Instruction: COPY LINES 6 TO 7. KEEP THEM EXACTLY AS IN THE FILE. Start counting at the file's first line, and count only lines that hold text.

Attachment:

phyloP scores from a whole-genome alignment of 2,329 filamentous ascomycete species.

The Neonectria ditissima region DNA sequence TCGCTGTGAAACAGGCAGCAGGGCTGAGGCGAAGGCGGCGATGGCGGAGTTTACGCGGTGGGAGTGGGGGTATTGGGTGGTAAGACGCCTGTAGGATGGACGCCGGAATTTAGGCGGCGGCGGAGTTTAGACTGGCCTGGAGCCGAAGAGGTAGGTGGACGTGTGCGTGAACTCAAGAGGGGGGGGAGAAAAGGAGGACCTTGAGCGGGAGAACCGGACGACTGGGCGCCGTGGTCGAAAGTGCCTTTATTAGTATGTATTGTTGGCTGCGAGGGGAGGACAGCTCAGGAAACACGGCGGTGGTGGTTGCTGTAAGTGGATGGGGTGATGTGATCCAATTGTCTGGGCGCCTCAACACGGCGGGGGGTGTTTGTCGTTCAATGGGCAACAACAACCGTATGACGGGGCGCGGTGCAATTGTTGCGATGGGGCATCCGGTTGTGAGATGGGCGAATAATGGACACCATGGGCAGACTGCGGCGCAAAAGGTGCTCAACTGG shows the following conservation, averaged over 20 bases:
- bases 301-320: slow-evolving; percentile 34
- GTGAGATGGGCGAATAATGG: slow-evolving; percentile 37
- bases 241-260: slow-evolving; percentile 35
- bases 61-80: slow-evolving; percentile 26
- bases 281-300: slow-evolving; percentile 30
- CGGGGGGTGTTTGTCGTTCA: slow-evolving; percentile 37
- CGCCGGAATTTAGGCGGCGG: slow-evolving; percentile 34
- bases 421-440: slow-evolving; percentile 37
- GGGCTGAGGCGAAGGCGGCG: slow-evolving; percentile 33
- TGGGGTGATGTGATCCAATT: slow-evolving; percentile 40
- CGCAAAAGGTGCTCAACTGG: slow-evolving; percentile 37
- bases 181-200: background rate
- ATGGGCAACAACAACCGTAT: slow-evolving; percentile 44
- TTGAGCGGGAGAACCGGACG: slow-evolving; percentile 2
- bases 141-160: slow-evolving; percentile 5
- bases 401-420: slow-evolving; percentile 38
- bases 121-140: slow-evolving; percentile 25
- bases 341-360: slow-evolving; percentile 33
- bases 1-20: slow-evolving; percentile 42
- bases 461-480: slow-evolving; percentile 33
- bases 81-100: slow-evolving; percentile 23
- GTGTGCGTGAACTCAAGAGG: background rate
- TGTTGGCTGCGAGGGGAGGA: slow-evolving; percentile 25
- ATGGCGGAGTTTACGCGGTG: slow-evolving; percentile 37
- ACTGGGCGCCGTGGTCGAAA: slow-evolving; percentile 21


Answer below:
- bases 61-80: slow-evolving; percentile 26
- bases 281-300: slow-evolving; percentile 30